Clap your hands if you believe

With the Treasury stepping out of its traditional role as panto villain, human capital is back atop the political agenda

February 27, 2014

It must be quite satisfying to produce a PhD thesis that only you could have written.

In this week’s Times Higher Education, Andy Westwood, chief executive of GuildHE and a former Labour special adviser, reflects on the lessons he’s learned from doing his doctorate, titled: “Skills and Human Capital under New Labour: what went wrong (and was it my fault?)”.

Not only does the article offer an intriguing glimpse inside the policymaking process, which can be a bit of a black box, but, as Westwood notes, some of it feels strangely current, too.

As in the Labour boom years, a focus on human capital – on skills and higher education – is back in vogue as a way to boost productivity in the age of the knowledge economy.

This reminder of how politics can put private interests and expediency ahead of the greater good is timely amid the wrestling match over immigration

The clearest evidence of this was the chancellor George Osborne’s announcement in the Autumn Statement that the student numbers cap is to be lifted.

Critics point out that not only was this unexpected but the costing seemed highly improbable, too (an echo, perhaps, of New Labour’s sometimes “nebulous” approach to policy).

But even if the sale of the student loan book is not a credible long-term funding plan, where there’s Treasury will, there may be a way that the money can be found – and it is certainly preferable to have the Treasury behind the sector rather than against it.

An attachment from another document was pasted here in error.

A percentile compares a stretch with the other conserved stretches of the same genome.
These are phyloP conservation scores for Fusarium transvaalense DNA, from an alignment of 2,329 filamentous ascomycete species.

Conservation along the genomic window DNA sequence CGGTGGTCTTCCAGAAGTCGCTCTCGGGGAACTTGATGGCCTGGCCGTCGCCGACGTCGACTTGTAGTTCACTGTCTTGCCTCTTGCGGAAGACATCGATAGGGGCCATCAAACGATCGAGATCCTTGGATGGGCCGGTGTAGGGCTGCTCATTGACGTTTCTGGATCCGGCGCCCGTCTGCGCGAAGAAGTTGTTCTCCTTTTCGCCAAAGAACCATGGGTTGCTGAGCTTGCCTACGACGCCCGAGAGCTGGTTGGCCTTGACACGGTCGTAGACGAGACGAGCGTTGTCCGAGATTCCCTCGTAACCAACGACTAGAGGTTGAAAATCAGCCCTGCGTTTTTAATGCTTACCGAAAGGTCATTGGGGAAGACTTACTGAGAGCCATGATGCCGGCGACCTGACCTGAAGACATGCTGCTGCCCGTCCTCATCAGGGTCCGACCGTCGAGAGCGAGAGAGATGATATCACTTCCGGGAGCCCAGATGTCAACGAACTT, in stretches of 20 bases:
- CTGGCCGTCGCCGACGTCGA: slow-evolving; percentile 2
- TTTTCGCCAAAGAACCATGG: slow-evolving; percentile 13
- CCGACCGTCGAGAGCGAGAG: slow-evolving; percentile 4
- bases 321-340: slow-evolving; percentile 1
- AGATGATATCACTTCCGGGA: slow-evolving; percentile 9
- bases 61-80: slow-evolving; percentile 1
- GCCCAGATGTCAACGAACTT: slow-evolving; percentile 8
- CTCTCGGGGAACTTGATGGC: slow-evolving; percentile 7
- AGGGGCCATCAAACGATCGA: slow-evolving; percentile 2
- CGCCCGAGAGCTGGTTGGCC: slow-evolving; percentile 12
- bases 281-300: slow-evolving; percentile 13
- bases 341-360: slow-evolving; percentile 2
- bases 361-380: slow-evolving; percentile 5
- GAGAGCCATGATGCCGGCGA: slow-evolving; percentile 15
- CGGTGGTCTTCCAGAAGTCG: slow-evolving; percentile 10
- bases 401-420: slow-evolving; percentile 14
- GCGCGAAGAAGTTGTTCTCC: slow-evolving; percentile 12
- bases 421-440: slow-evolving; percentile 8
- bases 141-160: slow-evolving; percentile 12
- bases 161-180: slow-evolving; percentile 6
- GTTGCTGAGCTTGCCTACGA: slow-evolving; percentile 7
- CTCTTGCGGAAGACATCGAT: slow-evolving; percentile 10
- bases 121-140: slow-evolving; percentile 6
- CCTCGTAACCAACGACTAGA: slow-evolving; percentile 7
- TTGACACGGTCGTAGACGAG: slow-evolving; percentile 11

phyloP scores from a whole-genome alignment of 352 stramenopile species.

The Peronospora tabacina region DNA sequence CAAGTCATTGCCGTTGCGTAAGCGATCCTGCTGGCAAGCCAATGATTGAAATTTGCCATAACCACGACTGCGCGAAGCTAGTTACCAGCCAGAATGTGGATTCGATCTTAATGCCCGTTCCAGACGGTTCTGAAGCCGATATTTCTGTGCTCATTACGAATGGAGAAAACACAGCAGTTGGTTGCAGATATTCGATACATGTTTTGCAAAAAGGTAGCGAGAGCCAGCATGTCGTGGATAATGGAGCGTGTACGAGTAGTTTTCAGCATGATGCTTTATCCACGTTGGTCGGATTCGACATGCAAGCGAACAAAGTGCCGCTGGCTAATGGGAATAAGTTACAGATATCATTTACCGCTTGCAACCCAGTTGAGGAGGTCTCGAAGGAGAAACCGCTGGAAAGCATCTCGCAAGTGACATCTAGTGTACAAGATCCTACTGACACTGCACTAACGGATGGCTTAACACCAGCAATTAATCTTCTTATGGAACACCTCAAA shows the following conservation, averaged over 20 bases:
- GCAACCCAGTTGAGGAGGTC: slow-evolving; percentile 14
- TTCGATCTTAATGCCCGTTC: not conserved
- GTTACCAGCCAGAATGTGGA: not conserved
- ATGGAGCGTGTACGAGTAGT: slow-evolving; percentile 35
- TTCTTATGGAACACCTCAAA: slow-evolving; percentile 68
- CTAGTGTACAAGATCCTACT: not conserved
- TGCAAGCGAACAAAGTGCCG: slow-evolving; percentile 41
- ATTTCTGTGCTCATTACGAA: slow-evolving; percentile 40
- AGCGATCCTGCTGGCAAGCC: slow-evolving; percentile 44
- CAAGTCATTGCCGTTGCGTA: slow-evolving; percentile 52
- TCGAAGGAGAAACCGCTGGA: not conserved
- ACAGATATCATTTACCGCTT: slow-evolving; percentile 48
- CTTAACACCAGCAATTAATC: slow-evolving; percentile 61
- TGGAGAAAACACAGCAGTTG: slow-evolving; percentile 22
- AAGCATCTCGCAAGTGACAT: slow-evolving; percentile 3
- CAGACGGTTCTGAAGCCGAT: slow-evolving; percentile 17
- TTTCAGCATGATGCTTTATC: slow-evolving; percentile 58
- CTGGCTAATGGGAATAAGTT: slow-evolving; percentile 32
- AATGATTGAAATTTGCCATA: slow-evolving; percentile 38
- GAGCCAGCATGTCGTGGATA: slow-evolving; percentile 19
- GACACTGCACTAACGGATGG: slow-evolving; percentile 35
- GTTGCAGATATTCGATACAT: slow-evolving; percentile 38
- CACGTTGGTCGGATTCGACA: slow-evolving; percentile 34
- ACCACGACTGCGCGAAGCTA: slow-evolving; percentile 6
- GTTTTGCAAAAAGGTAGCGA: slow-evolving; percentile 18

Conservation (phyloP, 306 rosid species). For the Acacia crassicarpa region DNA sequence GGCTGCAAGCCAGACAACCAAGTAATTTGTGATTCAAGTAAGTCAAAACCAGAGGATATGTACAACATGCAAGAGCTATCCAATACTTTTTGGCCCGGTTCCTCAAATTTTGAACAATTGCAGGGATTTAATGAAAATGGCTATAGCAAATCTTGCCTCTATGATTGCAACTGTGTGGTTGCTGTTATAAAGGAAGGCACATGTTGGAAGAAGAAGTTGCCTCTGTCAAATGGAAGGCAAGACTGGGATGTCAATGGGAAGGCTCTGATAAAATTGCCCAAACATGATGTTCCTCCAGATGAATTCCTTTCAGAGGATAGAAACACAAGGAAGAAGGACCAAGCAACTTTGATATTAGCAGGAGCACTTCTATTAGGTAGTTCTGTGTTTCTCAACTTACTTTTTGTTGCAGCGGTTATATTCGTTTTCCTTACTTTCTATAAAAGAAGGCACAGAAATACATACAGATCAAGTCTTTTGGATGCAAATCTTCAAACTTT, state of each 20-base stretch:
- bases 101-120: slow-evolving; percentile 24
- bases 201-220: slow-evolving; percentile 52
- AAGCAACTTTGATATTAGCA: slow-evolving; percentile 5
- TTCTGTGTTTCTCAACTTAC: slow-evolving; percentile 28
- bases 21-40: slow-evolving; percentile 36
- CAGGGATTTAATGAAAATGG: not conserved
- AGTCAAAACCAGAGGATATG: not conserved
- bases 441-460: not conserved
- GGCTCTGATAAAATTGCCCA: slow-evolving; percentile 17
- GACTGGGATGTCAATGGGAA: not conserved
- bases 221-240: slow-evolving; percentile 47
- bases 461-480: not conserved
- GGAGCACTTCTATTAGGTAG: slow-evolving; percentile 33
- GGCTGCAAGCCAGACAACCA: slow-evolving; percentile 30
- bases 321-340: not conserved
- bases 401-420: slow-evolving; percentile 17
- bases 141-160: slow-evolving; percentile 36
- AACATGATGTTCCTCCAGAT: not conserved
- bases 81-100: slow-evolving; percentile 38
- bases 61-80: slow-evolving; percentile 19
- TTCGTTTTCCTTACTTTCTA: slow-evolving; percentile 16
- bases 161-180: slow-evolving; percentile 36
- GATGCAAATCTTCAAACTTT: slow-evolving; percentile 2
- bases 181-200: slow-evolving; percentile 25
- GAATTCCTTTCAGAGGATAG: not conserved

Osborne’s interest in higher education was also on display last week during a visit to Hong Kong, where he used a speech to business leaders to announce a new partnership between Russell Group institutions and leading Chinese universities.

It is further evidence that the top ranks of the Cabinet have embraced the idea of universities as powerful weapons on the global stage (and, in the Treasury’s case, as economic engines and as investment bait).

Westwood’s article also revives the memory of the extraordinary political divisions within New Labour and the party’s grimly compelling implosion under Gordon Brown.

This reminder of how politics can put private interests and expediency ahead of the greater good is timely in the context of the current wrestling match over immigration.

As the Home Office maintains its stranglehold on the Department for Business, Innovation and Skills, we reveal in our news pages that the Treasury has stepped in to mediate – an intervention that at least raises the hope of David Willetts and Vince Cable retrieving their heads from Theresa May’s armpit.

As the political parties limber up for the general election in 15 months, Osborne’s interest in this issue may be given further impetus by Labour’s position, which Liam Byrne, the shadow universities minister, sets out in our opinion pages.

So what are we to make of this flush of attention from Osborne and his department?Westwood quotes one description of the Treasury as “an old-fashioned villain in an Edwardian melodrama – booed whenever it makes an appearance on stage”.

After the student numbers announcement, it is less pantomime villain, more fairy godmother, he suggests – and this before it intervened in the net migration row.

So far in this Parliament, Osborne has been firmly wedded to his role as the austerity chancellor. He has a year and a bit to prove that Tinker Bell is part of his repertoire, too.

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